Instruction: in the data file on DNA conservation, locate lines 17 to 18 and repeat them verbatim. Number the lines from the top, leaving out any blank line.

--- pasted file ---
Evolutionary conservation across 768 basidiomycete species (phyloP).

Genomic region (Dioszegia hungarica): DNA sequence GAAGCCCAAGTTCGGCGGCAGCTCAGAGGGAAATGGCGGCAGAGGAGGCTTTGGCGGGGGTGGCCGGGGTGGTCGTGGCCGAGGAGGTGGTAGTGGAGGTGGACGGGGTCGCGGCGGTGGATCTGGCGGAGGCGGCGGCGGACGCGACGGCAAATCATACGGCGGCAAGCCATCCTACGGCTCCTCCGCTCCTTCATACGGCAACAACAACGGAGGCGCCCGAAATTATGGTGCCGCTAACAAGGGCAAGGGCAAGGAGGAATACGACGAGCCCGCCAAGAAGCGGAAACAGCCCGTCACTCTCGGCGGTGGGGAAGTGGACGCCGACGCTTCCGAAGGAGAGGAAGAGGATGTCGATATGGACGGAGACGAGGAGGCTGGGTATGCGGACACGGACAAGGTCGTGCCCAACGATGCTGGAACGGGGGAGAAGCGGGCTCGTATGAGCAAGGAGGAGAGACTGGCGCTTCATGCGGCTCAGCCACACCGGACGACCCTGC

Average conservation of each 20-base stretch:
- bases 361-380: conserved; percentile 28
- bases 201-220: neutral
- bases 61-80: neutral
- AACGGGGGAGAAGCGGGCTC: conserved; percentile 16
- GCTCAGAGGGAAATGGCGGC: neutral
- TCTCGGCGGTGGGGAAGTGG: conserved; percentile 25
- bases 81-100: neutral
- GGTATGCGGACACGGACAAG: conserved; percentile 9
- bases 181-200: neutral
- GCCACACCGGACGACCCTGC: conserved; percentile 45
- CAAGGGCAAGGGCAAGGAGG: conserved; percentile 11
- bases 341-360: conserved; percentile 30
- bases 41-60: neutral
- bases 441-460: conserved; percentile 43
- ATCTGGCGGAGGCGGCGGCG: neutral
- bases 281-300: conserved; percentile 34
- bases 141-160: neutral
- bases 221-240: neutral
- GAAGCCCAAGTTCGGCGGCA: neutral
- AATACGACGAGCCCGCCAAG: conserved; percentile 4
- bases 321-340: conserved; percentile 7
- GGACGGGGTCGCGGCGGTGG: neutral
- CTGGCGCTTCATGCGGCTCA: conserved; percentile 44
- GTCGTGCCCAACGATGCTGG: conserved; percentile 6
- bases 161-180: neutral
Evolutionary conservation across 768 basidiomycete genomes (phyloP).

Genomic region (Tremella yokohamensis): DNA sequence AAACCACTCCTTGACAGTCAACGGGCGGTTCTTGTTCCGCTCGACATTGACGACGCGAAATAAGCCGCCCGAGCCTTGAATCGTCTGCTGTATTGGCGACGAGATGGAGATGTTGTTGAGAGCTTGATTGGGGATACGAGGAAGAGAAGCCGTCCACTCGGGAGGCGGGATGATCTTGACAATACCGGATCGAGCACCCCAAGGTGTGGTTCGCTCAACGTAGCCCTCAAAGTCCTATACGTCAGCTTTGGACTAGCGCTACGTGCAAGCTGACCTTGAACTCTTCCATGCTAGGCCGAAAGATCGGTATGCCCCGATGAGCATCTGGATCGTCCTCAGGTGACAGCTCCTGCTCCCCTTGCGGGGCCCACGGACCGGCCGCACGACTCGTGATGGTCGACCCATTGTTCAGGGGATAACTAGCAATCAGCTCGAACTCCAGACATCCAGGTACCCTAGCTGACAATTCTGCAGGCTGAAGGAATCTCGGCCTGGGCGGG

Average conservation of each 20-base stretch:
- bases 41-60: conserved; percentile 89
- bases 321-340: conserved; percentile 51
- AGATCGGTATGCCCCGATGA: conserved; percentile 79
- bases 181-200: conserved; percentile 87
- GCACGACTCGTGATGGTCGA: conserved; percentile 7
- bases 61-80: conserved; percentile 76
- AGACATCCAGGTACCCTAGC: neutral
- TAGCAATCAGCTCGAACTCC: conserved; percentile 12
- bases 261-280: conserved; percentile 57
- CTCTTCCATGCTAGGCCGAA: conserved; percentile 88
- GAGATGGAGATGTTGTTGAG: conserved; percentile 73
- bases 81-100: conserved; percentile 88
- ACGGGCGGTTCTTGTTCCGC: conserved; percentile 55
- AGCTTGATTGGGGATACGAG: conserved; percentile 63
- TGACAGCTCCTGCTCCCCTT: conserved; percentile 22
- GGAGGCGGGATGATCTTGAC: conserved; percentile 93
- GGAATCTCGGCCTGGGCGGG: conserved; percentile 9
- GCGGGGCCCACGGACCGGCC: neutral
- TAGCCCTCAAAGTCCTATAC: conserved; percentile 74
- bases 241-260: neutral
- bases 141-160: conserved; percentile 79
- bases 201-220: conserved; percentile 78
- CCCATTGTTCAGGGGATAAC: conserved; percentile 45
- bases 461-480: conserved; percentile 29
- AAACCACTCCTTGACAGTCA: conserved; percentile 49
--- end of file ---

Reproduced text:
- bases 441-460: conserved; percentile 43
- ATCTGGCGGAGGCGGCGGCG: neutral